Roughly 37,000 individuals die in car accidents in the U.S. every year, most of these caused by human error. Sometime in the future, the steering wheel will be taken out of the hands of people and handed over to A.I. devices that will be largely infallible. You’ll be able to step into your vehicle and simply punch in your destination. Presto! The car will take you there.
But how soon should the transition to driverless cars take place? Organizations such as the RAND Corporation, a public policy research group, argue that we should speed up the rollout of self-driving technology. Waiting, they say, will cost lives. Yet driverless vehicles are far from infallible. Just this April, a prototype driverless 2019 Tesla S crashed into a tree and killed its two passengers, all while the driver’s seat was empty.
We’ve reached a whole new standard of laziness, driven by an unceasing desire for instant gratification.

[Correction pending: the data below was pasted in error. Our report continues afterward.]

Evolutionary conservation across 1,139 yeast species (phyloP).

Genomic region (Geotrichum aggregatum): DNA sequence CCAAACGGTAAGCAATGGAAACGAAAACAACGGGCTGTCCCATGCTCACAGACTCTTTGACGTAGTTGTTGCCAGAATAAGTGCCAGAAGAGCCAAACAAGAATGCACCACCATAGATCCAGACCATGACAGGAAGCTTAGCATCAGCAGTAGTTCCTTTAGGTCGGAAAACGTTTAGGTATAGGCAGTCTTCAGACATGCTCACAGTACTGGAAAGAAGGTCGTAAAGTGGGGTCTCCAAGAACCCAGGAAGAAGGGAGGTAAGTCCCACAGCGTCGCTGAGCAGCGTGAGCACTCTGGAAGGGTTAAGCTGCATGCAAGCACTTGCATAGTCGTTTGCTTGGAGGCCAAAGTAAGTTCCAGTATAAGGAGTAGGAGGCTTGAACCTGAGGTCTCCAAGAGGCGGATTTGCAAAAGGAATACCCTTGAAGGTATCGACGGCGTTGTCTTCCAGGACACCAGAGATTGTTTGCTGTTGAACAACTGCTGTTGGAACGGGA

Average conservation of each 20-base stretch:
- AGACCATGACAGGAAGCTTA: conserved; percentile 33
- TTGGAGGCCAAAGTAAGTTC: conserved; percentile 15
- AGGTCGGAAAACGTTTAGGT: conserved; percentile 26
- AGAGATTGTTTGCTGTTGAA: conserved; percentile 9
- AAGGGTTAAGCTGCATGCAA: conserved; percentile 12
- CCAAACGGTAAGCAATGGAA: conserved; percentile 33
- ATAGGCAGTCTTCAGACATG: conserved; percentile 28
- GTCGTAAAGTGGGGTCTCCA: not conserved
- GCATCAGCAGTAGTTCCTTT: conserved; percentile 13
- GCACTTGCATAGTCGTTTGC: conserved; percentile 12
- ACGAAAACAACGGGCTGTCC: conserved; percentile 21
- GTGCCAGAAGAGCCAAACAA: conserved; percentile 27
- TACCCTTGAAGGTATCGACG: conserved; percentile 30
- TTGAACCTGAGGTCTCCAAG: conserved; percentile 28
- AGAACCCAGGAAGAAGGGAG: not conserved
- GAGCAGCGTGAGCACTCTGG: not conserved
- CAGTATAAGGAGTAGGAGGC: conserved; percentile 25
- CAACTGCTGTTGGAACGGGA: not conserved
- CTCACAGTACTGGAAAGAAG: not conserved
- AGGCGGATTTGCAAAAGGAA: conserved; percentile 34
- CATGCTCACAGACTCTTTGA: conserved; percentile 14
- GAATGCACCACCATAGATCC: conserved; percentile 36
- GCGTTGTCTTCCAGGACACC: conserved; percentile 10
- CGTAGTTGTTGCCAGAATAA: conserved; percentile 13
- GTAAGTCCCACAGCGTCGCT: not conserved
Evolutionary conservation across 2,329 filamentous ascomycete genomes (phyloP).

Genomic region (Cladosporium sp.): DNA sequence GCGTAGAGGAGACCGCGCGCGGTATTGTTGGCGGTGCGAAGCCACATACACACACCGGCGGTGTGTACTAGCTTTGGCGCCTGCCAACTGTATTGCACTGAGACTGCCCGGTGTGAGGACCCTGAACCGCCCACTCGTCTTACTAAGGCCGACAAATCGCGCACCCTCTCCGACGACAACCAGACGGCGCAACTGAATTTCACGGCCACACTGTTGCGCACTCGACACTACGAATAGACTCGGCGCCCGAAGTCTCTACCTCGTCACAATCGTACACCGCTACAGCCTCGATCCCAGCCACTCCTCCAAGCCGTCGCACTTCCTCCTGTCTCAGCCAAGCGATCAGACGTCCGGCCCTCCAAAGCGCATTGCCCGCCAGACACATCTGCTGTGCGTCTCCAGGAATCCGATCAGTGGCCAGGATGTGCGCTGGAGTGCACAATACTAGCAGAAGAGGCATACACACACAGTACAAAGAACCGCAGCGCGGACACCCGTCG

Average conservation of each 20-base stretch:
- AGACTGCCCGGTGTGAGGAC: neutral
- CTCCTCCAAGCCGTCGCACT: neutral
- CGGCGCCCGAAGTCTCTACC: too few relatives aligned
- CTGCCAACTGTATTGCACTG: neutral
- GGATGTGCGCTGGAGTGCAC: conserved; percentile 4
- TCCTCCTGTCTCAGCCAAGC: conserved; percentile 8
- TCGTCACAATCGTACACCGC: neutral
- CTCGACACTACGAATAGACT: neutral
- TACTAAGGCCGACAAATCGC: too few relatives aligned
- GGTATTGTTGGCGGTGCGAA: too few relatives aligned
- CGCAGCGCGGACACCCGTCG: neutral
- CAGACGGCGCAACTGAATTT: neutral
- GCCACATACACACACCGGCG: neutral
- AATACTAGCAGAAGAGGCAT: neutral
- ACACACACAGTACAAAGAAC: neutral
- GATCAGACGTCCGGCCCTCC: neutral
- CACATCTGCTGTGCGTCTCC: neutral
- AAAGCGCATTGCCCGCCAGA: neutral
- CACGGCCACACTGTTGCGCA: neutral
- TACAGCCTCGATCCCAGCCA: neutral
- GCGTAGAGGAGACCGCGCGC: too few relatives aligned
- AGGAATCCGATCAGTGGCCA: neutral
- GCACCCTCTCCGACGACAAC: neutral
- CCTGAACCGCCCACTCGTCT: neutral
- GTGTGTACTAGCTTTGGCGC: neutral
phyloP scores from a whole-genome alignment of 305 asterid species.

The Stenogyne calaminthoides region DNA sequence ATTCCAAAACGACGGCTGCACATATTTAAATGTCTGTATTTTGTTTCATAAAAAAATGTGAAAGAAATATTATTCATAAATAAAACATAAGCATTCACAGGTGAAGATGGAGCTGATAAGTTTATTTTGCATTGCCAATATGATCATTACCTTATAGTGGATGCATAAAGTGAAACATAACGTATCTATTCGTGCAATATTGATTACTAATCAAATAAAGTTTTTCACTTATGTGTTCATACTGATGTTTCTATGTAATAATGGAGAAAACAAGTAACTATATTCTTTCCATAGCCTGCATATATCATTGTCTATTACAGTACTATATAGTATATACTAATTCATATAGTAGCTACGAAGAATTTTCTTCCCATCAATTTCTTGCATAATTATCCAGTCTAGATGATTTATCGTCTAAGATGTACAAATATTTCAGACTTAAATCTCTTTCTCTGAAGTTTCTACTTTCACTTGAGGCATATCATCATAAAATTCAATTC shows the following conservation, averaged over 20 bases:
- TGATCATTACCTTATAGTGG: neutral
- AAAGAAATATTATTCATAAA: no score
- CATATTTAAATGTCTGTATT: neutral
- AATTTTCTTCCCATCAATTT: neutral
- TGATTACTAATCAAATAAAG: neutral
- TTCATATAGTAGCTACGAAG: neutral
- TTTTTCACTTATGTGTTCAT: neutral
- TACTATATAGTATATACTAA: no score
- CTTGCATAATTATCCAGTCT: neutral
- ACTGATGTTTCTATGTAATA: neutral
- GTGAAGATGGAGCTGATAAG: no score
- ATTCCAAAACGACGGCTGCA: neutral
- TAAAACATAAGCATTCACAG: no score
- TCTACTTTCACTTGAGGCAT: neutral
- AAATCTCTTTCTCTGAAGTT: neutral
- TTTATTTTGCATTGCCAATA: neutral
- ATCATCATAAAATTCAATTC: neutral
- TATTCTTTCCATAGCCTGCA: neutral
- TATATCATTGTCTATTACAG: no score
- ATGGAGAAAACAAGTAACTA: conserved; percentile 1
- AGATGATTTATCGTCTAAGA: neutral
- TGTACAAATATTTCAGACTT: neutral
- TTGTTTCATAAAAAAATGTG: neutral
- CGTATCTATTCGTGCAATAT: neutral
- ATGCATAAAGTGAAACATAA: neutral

The technology will no doubt be perfected someday, but rushing into it is “utter nonsense,” says William Jeanes, former longtime editor-in-chief and publisher of Car and Driver magazine and author of The Road to Pickletown. He simply cannot fathom why someone would want to hand over the steering wheel to a machine. “Just go get in your car and get what you want,” he says.
Jeanes acknowledges that he is “something of a Luddite,” but his animosity is not so much about advances in technology as it is about what the automated car says about society itself. He believes we’ve reached a whole new standard of laziness, driven by an unceasing desire for instant gratification.
For Jeanes, at least in the near term, driverless vehicles bring two very specific words to mind: trial lawyer.
This article is featured in the July/August 2021 issue of The Saturday Evening Post. Subscribe to the magazine for more art, inspiring stories, fiction, humor, and features from our archives.
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